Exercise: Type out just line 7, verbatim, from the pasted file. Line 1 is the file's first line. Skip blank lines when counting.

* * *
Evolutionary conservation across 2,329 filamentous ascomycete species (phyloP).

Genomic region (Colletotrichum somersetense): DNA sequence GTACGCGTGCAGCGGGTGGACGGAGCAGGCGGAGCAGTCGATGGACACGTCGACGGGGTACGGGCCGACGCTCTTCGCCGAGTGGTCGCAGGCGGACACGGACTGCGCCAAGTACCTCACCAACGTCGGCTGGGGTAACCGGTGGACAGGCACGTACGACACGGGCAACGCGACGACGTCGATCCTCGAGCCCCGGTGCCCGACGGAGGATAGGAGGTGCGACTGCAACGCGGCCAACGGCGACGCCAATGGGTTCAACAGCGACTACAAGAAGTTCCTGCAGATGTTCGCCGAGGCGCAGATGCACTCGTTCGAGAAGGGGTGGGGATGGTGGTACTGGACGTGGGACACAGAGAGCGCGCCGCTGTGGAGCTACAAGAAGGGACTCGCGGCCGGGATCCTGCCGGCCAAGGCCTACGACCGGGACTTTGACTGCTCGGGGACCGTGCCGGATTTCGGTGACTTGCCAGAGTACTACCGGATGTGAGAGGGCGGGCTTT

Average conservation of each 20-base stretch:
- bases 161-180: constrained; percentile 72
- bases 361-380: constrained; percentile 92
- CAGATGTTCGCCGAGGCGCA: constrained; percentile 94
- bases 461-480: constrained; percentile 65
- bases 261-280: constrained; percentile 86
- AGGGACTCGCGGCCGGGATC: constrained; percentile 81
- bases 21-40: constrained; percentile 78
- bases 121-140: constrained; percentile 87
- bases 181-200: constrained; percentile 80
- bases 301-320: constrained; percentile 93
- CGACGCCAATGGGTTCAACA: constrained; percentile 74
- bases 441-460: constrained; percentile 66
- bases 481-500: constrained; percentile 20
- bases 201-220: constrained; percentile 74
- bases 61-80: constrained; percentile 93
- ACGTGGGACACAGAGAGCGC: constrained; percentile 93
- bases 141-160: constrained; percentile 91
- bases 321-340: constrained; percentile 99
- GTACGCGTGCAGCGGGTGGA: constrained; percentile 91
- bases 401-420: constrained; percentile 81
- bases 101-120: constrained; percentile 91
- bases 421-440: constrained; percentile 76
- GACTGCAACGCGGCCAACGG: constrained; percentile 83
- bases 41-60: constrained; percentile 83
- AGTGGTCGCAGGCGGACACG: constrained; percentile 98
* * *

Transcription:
- bases 461-480: constrained; percentile 65